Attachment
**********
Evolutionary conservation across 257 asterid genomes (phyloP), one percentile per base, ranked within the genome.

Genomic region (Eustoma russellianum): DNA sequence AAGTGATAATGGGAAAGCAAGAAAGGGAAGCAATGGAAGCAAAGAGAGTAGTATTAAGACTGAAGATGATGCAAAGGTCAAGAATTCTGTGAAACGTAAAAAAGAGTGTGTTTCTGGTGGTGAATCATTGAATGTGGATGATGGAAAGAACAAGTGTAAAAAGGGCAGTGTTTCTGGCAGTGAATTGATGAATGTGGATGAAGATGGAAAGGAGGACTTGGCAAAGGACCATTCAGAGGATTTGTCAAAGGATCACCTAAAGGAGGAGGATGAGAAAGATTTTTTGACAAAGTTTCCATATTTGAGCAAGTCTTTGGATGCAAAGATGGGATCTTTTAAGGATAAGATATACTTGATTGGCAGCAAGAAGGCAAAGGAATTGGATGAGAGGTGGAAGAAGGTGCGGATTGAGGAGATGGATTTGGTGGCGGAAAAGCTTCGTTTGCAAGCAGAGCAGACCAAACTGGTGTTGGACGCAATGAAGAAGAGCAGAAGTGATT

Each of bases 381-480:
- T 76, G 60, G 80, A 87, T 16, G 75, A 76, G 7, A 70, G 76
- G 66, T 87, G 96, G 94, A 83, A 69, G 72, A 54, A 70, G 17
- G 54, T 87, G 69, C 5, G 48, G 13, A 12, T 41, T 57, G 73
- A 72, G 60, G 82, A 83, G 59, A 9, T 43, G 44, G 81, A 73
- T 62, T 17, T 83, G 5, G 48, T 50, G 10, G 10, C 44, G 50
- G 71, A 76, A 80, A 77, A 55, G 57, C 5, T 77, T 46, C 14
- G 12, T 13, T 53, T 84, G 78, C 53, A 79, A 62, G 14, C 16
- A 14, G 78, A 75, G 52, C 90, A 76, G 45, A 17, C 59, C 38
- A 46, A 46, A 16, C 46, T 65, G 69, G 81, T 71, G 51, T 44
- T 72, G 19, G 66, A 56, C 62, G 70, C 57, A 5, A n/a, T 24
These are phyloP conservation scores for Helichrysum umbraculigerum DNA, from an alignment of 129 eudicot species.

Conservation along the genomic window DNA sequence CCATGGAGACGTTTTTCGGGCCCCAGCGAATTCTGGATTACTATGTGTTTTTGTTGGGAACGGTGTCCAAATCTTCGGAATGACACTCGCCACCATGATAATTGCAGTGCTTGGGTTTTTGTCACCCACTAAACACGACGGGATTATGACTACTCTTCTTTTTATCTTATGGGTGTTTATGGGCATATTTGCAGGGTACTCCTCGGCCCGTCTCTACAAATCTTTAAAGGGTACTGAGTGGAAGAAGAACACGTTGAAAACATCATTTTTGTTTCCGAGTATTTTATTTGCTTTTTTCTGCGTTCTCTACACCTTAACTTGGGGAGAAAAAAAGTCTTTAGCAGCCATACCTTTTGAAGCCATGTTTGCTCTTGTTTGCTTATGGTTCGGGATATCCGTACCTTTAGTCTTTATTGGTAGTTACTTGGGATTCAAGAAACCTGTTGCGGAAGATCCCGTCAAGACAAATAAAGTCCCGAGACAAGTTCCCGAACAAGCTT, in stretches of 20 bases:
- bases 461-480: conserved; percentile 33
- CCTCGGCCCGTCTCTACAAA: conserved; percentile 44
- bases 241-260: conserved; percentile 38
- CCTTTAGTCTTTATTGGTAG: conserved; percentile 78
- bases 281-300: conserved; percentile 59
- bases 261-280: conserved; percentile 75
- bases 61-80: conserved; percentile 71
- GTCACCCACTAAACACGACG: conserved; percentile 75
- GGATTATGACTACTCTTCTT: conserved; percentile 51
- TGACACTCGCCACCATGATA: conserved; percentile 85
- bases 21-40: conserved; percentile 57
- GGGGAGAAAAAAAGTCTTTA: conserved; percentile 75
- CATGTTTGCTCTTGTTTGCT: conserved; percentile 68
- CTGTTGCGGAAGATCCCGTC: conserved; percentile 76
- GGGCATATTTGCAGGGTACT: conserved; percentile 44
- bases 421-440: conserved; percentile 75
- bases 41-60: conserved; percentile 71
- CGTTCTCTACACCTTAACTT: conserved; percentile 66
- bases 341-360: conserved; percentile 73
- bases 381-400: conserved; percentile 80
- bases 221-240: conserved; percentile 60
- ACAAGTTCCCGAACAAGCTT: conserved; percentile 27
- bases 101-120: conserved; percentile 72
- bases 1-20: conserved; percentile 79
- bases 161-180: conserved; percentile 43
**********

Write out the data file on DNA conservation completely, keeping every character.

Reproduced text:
Evolutionary conservation across 257 asterid genomes (phyloP), one percentile per base, ranked within the genome.

Genomic region (Eustoma russellianum): DNA sequence AAGTGATAATGGGAAAGCAAGAAAGGGAAGCAATGGAAGCAAAGAGAGTAGTATTAAGACTGAAGATGATGCAAAGGTCAAGAATTCTGTGAAACGTAAAAAAGAGTGTGTTTCTGGTGGTGAATCATTGAATGTGGATGATGGAAAGAACAAGTGTAAAAAGGGCAGTGTTTCTGGCAGTGAATTGATGAATGTGGATGAAGATGGAAAGGAGGACTTGGCAAAGGACCATTCAGAGGATTTGTCAAAGGATCACCTAAAGGAGGAGGATGAGAAAGATTTTTTGACAAAGTTTCCATATTTGAGCAAGTCTTTGGATGCAAAGATGGGATCTTTTAAGGATAAGATATACTTGATTGGCAGCAAGAAGGCAAAGGAATTGGATGAGAGGTGGAAGAAGGTGCGGATTGAGGAGATGGATTTGGTGGCGGAAAAGCTTCGTTTGCAAGCAGAGCAGACCAAACTGGTGTTGGACGCAATGAAGAAGAGCAGAAGTGATT

Each of bases 381-480:
- T 76, G 60, G 80, A 87, T 16, G 75, A 76, G 7, A 70, G 76
- G 66, T 87, G 96, G 94, A 83, A 69, G 72, A 54, A 70, G 17
- G 54, T 87, G 69, C 5, G 48, G 13, A 12, T 41, T 57, G 73
- A 72, G 60, G 82, A 83, G 59, A 9, T 43, G 44, G 81, A 73
- T 62, T 17, T 83, G 5, G 48, T 50, G 10, G 10, C 44, G 50
- G 71, A 76, A 80, A 77, A 55, G 57, C 5, T 77, T 46, C 14
- G 12, T 13, T 53, T 84, G 78, C 53, A 79, A 62, G 14, C 16
- A 14, G 78, A 75, G 52, C 90, A 76, G 45, A 17, C 59, C 38
- A 46, A 46, A 16, C 46, T 65, G 69, G 81, T 71, G 51, T 44
- T 72, G 19, G 66, A 56, C 62, G 70, C 57, A 5, A n/a, T 24
These are phyloP conservation scores for Helichrysum umbraculigerum DNA, from an alignment of 129 eudicot species.

Conservation along the genomic window DNA sequence CCATGGAGACGTTTTTCGGGCCCCAGCGAATTCTGGATTACTATGTGTTTTTGTTGGGAACGGTGTCCAAATCTTCGGAATGACACTCGCCACCATGATAATTGCAGTGCTTGGGTTTTTGTCACCCACTAAACACGACGGGATTATGACTACTCTTCTTTTTATCTTATGGGTGTTTATGGGCATATTTGCAGGGTACTCCTCGGCCCGTCTCTACAAATCTTTAAAGGGTACTGAGTGGAAGAAGAACACGTTGAAAACATCATTTTTGTTTCCGAGTATTTTATTTGCTTTTTTCTGCGTTCTCTACACCTTAACTTGGGGAGAAAAAAAGTCTTTAGCAGCCATACCTTTTGAAGCCATGTTTGCTCTTGTTTGCTTATGGTTCGGGATATCCGTACCTTTAGTCTTTATTGGTAGTTACTTGGGATTCAAGAAACCTGTTGCGGAAGATCCCGTCAAGACAAATAAAGTCCCGAGACAAGTTCCCGAACAAGCTT, in stretches of 20 bases:
- bases 461-480: conserved; percentile 33
- CCTCGGCCCGTCTCTACAAA: conserved; percentile 44
- bases 241-260: conserved; percentile 38
- CCTTTAGTCTTTATTGGTAG: conserved; percentile 78
- bases 281-300: conserved; percentile 59
- bases 261-280: conserved; percentile 75
- bases 61-80: conserved; percentile 71
- GTCACCCACTAAACACGACG: conserved; percentile 75
- GGATTATGACTACTCTTCTT: conserved; percentile 51
- TGACACTCGCCACCATGATA: conserved; percentile 85
- bases 21-40: conserved; percentile 57
- GGGGAGAAAAAAAGTCTTTA: conserved; percentile 75
- CATGTTTGCTCTTGTTTGCT: conserved; percentile 68
- CTGTTGCGGAAGATCCCGTC: conserved; percentile 76
- GGGCATATTTGCAGGGTACT: conserved; percentile 44
- bases 421-440: conserved; percentile 75
- bases 41-60: conserved; percentile 71
- CGTTCTCTACACCTTAACTT: conserved; percentile 66
- bases 341-360: conserved; percentile 73
- bases 381-400: conserved; percentile 80
- bases 221-240: conserved; percentile 60
- ACAAGTTCCCGAACAAGCTT: conserved; percentile 27
- bases 101-120: conserved; percentile 72
- bases 1-20: conserved; percentile 79
- bases 161-180: conserved; percentile 43